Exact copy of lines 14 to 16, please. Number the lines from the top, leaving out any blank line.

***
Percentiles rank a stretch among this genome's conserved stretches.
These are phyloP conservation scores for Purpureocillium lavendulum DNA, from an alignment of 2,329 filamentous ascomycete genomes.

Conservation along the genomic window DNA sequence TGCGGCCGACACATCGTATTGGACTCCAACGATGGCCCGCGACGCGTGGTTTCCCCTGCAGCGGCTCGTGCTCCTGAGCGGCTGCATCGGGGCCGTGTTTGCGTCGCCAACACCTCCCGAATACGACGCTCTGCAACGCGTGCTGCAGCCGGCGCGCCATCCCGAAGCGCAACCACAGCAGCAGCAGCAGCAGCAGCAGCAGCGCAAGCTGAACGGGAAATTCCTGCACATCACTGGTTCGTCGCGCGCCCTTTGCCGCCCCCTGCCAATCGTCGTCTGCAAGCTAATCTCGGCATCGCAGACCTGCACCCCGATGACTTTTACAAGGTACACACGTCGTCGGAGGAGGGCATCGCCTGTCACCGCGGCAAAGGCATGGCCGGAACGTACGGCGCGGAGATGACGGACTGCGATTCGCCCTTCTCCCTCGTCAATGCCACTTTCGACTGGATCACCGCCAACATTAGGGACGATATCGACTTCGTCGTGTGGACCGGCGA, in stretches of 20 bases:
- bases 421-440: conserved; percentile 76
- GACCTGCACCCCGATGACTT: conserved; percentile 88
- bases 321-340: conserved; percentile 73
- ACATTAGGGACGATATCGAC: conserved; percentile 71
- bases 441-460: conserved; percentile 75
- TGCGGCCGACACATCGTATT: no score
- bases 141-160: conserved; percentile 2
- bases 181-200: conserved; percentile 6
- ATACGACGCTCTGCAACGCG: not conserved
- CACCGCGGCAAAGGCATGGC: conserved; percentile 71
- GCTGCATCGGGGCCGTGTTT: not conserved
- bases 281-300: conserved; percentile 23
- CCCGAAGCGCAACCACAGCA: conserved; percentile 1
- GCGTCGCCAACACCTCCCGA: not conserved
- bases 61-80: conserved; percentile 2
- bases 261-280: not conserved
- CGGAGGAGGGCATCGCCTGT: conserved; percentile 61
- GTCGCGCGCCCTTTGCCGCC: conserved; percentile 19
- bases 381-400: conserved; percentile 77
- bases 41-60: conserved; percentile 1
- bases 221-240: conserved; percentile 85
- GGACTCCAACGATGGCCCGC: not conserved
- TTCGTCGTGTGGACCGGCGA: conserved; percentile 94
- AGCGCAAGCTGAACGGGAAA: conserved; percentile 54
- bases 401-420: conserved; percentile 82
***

- GCTGCATCGGGGCCGTGTTT: not conserved
- bases 281-300: conserved; percentile 23
- CCCGAAGCGCAACCACAGCA: conserved; percentile 1